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Houghton Mifflin Poetry Podcast

Houghton Mifflin is pleased to announce its new podcast series, The Poetic Voice, which offers poetry lovers everywhere an opportunity to hear celebrated poets reading and talking about their work.

In celebration of National Poetry Month, we are delighted to bring you a special April episode of The Poetic Voice. This episode includes selections from The Poetic Voice's inaugural year and features eight poets — both modern masters and fresh voices — reading from their work.

Contents: Donald Hall reads "Affirmation" from White Apples and the Taste of Stone; David Tucker reads "The Dancer" from Late for Work; Michael Collier reads "Birds Appearing in a Dream" from Dark Wild Realm; Ron Slate reads "The Final Call" from The Incentive of the Maggot; Natasha Trethewey reads "Self" from Native Guard; Galway Kinnell reads "Middle Path" from Strong Is Your Hold; Glyn Maxwell reads "Harry in the Dark" from The Sugar Mile; and Alan Shapiro reads the first and second sections of "Tantalus in Love" from Tantalus in Love.

Stay tuned to The Poetic Voice to hear Linda Gregerson reading from and discussing her collection Magnetic North. An accomplished poet and recent Guggenheim Fellow, Gregerson teaches Renaissance literature and creative writing at the University of Michigan. Her poems have appeared in The Best American Poetry as well as in the Atlantic Monthly, Poetry, Ploughshares, the Yale Review, TriQuarterly, and other publications. Among her many awards and honors are an American Academy of Arts and Letters Award in Literature, two Pushcart Prizes, and a Kingsley Tufts Award.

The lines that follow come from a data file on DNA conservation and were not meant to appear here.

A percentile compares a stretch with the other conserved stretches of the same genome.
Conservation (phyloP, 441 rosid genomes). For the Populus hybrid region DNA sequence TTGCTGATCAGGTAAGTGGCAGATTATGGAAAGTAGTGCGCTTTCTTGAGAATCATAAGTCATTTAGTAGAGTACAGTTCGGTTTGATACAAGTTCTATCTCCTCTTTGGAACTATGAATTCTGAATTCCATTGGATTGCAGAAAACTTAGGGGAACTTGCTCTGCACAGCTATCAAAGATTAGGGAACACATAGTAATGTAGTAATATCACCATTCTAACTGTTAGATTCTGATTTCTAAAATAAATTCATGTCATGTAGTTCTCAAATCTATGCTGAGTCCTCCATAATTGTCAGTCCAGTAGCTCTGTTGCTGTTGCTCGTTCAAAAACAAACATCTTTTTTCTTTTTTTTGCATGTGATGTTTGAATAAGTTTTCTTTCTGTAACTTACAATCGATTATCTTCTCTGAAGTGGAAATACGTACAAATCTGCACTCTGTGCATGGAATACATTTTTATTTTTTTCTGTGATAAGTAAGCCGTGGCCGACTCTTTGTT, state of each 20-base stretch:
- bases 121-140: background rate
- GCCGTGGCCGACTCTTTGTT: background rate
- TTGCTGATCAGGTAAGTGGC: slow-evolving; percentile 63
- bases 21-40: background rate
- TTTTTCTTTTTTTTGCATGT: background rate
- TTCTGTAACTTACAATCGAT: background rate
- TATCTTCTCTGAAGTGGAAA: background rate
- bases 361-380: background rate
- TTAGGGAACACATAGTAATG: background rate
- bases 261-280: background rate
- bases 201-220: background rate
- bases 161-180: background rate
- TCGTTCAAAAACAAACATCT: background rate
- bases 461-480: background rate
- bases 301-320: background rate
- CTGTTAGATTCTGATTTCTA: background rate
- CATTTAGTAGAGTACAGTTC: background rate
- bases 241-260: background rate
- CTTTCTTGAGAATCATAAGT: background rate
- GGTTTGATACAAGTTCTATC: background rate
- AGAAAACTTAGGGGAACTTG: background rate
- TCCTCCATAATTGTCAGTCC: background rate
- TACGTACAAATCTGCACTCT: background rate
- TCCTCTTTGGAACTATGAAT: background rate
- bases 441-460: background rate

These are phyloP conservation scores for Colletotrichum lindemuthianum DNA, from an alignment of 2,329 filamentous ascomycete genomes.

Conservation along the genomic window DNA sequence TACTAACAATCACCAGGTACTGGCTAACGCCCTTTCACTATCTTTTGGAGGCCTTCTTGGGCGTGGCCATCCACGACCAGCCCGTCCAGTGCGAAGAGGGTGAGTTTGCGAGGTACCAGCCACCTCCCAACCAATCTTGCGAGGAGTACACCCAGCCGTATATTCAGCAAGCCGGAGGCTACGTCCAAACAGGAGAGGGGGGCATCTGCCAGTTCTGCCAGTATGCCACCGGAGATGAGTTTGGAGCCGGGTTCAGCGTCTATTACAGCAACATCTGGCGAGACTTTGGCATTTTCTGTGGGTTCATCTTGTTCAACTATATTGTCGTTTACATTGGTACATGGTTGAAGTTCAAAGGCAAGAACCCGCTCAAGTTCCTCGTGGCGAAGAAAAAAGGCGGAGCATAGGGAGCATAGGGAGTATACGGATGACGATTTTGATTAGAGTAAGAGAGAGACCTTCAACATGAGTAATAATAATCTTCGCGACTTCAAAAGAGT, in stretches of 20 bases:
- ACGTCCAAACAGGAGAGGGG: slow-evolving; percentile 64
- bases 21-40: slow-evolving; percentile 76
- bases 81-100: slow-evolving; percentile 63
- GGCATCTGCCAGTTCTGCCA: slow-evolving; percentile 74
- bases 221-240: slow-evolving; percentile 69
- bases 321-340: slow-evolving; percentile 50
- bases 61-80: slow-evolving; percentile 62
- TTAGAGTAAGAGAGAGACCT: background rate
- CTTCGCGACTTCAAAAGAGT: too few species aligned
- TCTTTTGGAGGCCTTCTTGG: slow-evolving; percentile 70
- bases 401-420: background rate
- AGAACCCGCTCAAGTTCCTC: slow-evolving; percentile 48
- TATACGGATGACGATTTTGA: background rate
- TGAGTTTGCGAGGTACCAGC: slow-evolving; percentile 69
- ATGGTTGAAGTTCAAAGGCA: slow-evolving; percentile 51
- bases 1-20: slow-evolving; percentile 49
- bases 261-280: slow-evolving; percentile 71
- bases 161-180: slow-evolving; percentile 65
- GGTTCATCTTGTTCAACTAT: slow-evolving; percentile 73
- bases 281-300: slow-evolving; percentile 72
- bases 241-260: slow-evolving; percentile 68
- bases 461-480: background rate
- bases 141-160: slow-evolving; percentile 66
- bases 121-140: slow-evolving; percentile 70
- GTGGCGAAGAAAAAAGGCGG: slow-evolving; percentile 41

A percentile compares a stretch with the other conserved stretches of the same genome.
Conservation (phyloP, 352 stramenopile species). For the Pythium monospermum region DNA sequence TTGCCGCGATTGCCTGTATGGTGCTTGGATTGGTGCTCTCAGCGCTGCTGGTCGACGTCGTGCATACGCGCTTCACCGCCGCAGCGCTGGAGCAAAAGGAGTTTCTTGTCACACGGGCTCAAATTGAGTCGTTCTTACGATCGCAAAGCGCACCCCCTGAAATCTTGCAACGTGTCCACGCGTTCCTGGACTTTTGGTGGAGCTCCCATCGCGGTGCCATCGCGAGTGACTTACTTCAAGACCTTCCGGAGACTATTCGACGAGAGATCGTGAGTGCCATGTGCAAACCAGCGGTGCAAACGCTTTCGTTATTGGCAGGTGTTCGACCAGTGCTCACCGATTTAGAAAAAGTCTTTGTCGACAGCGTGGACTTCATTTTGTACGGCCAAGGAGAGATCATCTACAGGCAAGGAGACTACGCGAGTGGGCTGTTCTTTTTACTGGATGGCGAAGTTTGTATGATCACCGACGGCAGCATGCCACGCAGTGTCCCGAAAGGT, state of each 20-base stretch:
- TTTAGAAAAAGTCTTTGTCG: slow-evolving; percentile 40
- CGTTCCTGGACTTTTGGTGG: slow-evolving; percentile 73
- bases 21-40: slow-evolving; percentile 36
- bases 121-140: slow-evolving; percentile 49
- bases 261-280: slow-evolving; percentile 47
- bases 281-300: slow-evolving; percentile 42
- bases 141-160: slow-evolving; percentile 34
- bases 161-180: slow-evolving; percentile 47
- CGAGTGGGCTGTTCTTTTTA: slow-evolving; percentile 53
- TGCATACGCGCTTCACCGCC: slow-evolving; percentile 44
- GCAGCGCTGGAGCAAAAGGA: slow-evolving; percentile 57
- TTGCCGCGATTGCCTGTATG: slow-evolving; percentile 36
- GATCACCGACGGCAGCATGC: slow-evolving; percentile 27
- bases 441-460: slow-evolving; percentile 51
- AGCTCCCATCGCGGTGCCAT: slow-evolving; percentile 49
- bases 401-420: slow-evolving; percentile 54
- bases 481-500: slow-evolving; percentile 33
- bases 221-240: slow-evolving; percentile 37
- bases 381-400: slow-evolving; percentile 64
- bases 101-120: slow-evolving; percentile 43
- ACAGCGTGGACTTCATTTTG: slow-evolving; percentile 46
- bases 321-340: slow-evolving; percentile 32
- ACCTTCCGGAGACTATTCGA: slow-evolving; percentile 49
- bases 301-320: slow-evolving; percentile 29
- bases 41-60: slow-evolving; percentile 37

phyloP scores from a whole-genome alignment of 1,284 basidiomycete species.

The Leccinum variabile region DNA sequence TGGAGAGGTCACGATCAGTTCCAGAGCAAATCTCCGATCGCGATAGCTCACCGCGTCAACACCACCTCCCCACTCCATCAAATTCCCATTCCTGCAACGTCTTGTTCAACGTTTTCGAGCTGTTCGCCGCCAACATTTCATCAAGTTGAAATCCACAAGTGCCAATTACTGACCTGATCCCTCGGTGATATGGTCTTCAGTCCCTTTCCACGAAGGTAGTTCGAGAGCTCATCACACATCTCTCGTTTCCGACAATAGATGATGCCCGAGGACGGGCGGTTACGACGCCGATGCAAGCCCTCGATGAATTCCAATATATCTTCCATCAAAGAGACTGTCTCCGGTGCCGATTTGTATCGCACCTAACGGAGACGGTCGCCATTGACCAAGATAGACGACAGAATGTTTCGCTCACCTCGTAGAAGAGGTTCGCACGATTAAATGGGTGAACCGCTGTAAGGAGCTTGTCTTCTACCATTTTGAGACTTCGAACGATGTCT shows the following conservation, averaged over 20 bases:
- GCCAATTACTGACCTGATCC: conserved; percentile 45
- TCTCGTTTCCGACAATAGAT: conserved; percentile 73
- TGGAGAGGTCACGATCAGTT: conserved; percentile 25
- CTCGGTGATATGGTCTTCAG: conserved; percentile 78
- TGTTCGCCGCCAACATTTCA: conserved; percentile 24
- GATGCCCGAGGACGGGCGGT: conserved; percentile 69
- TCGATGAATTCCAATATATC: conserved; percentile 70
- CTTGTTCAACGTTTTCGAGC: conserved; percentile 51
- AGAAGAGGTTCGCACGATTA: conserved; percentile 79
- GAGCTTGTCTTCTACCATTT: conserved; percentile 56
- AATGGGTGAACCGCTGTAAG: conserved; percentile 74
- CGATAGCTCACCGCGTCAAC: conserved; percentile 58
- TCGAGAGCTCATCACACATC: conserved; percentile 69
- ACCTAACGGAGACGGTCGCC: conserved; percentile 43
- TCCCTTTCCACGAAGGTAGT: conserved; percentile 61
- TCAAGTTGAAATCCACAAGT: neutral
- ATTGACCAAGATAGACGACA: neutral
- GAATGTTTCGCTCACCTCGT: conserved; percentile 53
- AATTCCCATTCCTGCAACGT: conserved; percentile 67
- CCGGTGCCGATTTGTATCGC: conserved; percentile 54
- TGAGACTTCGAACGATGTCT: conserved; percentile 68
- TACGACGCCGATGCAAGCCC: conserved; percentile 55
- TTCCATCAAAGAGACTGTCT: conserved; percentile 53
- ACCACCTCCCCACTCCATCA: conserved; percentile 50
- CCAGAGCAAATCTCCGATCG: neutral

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The Poetic Voice

You can also download the mp3 file of the current episode and listen to it on your computer or mp3 player. Listen to our previous epsiodes.

Houghton Mifflin's commitment to poetry spans well over one hundred years. In the nineteenth century, Houghton published Amy Lowell, Henry Wadsworth Longfellow, Ralph Waldo Emerson, and Henry David Thoreau, and in the twentieth century, such poets as Elizabeth Bishop, Anne Sexton, and Gerald Stern. Each year Houghton publishes a collection by the winner of the Bakeless Prize for poetry — awarded at the Bread Loaf Writers' Conference — as a Mariner paperback original. You can find more information on our poetry titles at http://www.houghtonmifflinpoetry.com/.


The episodes:

Episode 1: Donald Hall
In this episode, recorded just prior to his appointment as Poet Laureate of the United States, Donald Hall discusses his work and his life. Hall is the author of more than two dozen books of poems and prose. His work has garnered many honors, among them the National Book Critics Circle Award and the Los Angeles Times Book Prize in poetry for The One Day, and the prestigious Ruth Lilly Poetry Prize in recognition of his lifetime accomplishments.

Episode 2: David Tucker, Late for Work
David Tucker reads from and discusses Late for Work. Tucker wrote the poems in this collection throughout his twenty-eight-year career as a reporter and editor at various newspapers, including the New Jersey Star-Ledger and the Philadelphia Inquirer. He is the winner of the 2005 Bread Loaf Writers' Conference's prestigious Bakeless Prize for poetry, judged by Philip Levine.

Episode 3: Donald Hall, Poet Laureate
Donald Hall, the fourteenth Poet Laureate of the United States, reads poems from his latest collection, White Apples and the Taste of Stone: Selected Poems 19462006. This volume collects more than two hundred poems from sixty years of Hall's celebrated career, including new poems recently published in The New Yorker, the American Poetry Review, and the New York Times. Copies of the book include an hour-long CD of Hall reading his poems.

Epsiode 4: Michael Collier, Dark Wild Realm
Michael Collier reads from and discusses his latest poetry collection, Dark Wild Realm. Collier has been the director of the Bread Loaf Writers' Conference for five years and has taught English at the University of Maryland, College Park, for fifteen years. His previous volumes of poetry are The Clasp and Other Poems, The Folded Heart, The Neighbor, and most recently The Ledge, finalist for the Los Angeles Times Prize and the National Book Critics Circle Award. Collier is the recipient of a Guggenheim fellowship, NEA fellowships, and the Discovery/The Nation Award, among other honors.